Do a Spring Clean-Up. Rake and bag old leaves and debris. Cut back dead plant foliage that was left up last fall for winter interest. Edge your beds, walks, and fertilize beds and lawns. Apply a preemergent to stop the germination of crabgrass in your lawn.

Cultivate beds and power rake the lawn. Cultivating beds kills weeds that are just emerging. Be careful digging around your emerging perennials. Power raking breaks loose last season’s grass that is now yellow and dead. Removing this thatch layer is extremely helpful in making room for the crowns of the grass to expand. This also helps with pest and disease issues once summer heat arrives.

Start watering. It has been chilly in the morning and we might have one more cold snap, but it’s time to water. If your hose is stiff from being stored in the cold garage all winter, stretch it out in a straight line on a sunny day for one to two hours. Remove any kinks and twists, the sun’s heat will make it pliable again.

Apply grass seed and peat moss covering to fix bare or sparse areas on your lawn. Warmer temperatures are more conducive to rapid seed germination and the best grass growth. The first two weeks after seeding are the most important in its journey from seed to lawn. Spring rains are sufficient for germination, but if there is no rainfall, please water to keep the seed covering moist. Within 10 days or less, you will see germinating grass and be on your way to a vibrant lawn.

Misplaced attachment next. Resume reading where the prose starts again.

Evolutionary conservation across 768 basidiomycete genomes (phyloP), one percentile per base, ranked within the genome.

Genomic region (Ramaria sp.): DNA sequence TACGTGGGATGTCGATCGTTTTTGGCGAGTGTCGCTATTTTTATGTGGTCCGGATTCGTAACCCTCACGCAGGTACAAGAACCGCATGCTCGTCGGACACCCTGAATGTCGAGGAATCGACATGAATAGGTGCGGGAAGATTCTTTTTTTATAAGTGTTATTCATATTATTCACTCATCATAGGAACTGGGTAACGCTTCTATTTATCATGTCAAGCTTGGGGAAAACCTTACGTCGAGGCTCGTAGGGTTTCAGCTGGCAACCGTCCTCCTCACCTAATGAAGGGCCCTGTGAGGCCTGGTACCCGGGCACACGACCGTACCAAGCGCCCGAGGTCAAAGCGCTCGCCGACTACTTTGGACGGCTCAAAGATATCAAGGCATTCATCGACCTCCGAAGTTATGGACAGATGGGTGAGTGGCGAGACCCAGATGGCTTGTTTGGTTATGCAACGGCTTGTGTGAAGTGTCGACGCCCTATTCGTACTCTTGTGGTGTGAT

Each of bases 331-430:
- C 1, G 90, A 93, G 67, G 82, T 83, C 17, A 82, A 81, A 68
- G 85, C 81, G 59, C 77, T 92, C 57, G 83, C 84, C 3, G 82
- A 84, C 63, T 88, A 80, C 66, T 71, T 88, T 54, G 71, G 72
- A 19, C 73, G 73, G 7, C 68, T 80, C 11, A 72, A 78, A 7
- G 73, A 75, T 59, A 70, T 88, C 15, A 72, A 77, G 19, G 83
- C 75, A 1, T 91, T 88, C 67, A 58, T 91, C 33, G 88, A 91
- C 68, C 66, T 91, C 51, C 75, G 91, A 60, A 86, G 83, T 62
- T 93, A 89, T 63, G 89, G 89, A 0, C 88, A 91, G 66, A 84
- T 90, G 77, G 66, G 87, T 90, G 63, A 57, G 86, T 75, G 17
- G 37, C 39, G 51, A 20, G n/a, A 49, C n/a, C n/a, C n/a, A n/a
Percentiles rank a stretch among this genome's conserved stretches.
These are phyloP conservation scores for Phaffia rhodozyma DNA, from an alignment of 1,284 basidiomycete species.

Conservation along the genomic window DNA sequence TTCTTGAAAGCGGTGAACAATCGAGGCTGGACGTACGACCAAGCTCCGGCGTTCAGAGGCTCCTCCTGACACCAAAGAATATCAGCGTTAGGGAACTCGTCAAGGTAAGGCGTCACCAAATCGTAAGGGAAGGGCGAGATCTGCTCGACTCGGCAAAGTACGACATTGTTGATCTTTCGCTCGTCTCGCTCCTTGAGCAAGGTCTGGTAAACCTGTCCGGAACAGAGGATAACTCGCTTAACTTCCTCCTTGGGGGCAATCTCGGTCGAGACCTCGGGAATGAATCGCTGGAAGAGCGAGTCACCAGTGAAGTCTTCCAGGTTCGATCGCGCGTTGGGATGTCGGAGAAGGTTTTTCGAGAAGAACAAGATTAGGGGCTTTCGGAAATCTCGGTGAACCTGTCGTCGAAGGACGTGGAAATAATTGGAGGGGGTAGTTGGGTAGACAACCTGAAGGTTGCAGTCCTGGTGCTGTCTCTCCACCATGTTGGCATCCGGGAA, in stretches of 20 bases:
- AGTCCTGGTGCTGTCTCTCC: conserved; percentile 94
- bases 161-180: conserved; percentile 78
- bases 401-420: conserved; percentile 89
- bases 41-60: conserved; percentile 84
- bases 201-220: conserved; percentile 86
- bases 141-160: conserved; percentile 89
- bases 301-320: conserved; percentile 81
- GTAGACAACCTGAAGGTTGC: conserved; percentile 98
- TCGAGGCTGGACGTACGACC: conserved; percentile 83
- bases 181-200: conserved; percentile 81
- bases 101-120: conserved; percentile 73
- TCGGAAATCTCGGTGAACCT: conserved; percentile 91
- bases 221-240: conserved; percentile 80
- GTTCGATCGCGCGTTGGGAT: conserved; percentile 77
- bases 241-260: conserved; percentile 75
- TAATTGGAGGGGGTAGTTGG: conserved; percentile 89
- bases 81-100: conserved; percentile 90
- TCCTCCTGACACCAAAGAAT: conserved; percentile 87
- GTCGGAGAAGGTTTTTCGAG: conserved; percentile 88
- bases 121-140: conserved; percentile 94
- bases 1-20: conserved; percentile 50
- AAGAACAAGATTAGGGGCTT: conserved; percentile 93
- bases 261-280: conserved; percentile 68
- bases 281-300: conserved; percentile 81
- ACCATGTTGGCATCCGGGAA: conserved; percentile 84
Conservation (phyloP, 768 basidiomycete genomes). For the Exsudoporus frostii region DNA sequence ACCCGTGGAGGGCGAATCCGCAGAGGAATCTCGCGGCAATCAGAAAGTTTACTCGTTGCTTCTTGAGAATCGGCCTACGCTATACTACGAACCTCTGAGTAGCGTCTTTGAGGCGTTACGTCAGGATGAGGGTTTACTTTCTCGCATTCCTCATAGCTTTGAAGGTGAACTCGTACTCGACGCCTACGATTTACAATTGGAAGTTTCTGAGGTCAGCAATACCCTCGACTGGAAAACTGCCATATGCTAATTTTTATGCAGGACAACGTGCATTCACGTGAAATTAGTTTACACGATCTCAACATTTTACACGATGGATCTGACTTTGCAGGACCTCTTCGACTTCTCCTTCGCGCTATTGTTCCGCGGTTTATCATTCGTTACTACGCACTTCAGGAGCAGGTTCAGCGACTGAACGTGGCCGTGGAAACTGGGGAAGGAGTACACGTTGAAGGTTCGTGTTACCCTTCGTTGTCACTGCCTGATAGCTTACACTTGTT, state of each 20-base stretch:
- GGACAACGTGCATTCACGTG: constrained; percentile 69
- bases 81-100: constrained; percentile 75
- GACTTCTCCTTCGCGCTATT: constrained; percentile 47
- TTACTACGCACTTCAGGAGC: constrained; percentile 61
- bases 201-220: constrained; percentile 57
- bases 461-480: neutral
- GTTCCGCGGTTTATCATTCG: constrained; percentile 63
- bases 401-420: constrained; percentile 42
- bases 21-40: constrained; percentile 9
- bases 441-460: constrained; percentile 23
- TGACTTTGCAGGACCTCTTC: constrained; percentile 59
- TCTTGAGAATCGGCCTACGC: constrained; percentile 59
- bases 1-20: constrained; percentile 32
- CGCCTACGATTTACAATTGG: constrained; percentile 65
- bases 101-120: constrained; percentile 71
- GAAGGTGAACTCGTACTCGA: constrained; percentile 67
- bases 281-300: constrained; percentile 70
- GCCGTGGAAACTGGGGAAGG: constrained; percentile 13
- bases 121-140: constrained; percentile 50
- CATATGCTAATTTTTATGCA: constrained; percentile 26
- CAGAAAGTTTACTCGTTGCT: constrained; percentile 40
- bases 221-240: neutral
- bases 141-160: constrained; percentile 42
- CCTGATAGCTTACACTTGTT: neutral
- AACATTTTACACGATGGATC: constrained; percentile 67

Start your irrigation system. If you have irrigation at your property, schedule a start-up appointment with your irrigation contractor.

Set up lawn furniture. Shake off your furniture covers to remove leaves and debris that may have settled within the covers, and sweep your paved areas and underneath your furniture.

Mulch: Install mulch before your perennials get too big. Shredded bark mulch is great for open areas in beds and around woody plants and leaf compost is great around perennials, groundcover, and vegetable gardens.

Add seasonal color: The frost-free date in our area is May 15th. Tomatoes and other warm-season vegetables and flowers should stay in a nice warm greenhouse until after Mother’s Day. If you have planted them outside, cover them with an old sheet in case the temperature drops below freezing overnight to protect them. Uncover them the next morning.